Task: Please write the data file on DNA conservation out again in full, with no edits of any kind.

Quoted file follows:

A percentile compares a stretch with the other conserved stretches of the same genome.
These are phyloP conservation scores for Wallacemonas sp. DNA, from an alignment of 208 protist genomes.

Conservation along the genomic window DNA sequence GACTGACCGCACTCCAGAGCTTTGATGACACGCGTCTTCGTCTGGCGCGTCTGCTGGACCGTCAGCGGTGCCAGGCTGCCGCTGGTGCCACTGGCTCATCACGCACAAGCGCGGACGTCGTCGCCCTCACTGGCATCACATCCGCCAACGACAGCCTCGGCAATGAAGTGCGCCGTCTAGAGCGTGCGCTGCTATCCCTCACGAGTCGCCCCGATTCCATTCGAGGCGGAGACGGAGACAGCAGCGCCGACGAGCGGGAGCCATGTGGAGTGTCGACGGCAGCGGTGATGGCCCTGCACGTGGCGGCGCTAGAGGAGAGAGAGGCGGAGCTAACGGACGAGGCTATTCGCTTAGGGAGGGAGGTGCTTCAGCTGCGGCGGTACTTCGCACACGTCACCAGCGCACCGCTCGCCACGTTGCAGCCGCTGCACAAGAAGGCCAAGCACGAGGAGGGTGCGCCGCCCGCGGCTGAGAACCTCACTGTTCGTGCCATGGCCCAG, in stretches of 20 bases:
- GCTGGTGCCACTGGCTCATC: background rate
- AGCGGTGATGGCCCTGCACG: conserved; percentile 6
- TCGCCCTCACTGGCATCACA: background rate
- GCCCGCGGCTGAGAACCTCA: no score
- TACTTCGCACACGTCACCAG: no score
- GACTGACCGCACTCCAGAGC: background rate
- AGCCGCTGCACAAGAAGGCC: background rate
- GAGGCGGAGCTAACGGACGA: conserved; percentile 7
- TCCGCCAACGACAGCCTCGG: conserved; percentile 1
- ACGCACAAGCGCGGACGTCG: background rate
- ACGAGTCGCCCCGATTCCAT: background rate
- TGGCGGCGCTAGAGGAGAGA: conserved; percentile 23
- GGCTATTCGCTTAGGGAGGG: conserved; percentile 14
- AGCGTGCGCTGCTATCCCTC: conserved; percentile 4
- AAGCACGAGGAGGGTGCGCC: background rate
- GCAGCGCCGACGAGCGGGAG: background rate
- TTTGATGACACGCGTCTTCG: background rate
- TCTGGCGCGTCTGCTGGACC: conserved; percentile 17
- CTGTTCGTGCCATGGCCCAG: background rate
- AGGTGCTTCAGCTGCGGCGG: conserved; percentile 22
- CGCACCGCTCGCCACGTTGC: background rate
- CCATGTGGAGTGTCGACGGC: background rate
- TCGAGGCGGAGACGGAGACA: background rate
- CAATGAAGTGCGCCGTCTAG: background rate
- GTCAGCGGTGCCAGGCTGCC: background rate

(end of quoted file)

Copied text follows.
A percentile compares a stretch with the other conserved stretches of the same genome.
These are phyloP conservation scores for Wallacemonas sp. DNA, from an alignment of 208 protist genomes.

Conservation along the genomic window DNA sequence GACTGACCGCACTCCAGAGCTTTGATGACACGCGTCTTCGTCTGGCGCGTCTGCTGGACCGTCAGCGGTGCCAGGCTGCCGCTGGTGCCACTGGCTCATCACGCACAAGCGCGGACGTCGTCGCCCTCACTGGCATCACATCCGCCAACGACAGCCTCGGCAATGAAGTGCGCCGTCTAGAGCGTGCGCTGCTATCCCTCACGAGTCGCCCCGATTCCATTCGAGGCGGAGACGGAGACAGCAGCGCCGACGAGCGGGAGCCATGTGGAGTGTCGACGGCAGCGGTGATGGCCCTGCACGTGGCGGCGCTAGAGGAGAGAGAGGCGGAGCTAACGGACGAGGCTATTCGCTTAGGGAGGGAGGTGCTTCAGCTGCGGCGGTACTTCGCACACGTCACCAGCGCACCGCTCGCCACGTTGCAGCCGCTGCACAAGAAGGCCAAGCACGAGGAGGGTGCGCCGCCCGCGGCTGAGAACCTCACTGTTCGTGCCATGGCCCAG, in stretches of 20 bases:
- GCTGGTGCCACTGGCTCATC: background rate
- AGCGGTGATGGCCCTGCACG: conserved; percentile 6
- TCGCCCTCACTGGCATCACA: background rate
- GCCCGCGGCTGAGAACCTCA: no score
- TACTTCGCACACGTCACCAG: no score
- GACTGACCGCACTCCAGAGC: background rate
- AGCCGCTGCACAAGAAGGCC: background rate
- GAGGCGGAGCTAACGGACGA: conserved; percentile 7
- TCCGCCAACGACAGCCTCGG: conserved; percentile 1
- ACGCACAAGCGCGGACGTCG: background rate
- ACGAGTCGCCCCGATTCCAT: background rate
- TGGCGGCGCTAGAGGAGAGA: conserved; percentile 23
- GGCTATTCGCTTAGGGAGGG: conserved; percentile 14
- AGCGTGCGCTGCTATCCCTC: conserved; percentile 4
- AAGCACGAGGAGGGTGCGCC: background rate
- GCAGCGCCGACGAGCGGGAG: background rate
- TTTGATGACACGCGTCTTCG: background rate
- TCTGGCGCGTCTGCTGGACC: conserved; percentile 17
- CTGTTCGTGCCATGGCCCAG: background rate
- AGGTGCTTCAGCTGCGGCGG: conserved; percentile 22
- CGCACCGCTCGCCACGTTGC: background rate
- CCATGTGGAGTGTCGACGGC: background rate
- TCGAGGCGGAGACGGAGACA: background rate
- CAATGAAGTGCGCCGTCTAG: background rate
- GTCAGCGGTGCCAGGCTGCC: background rate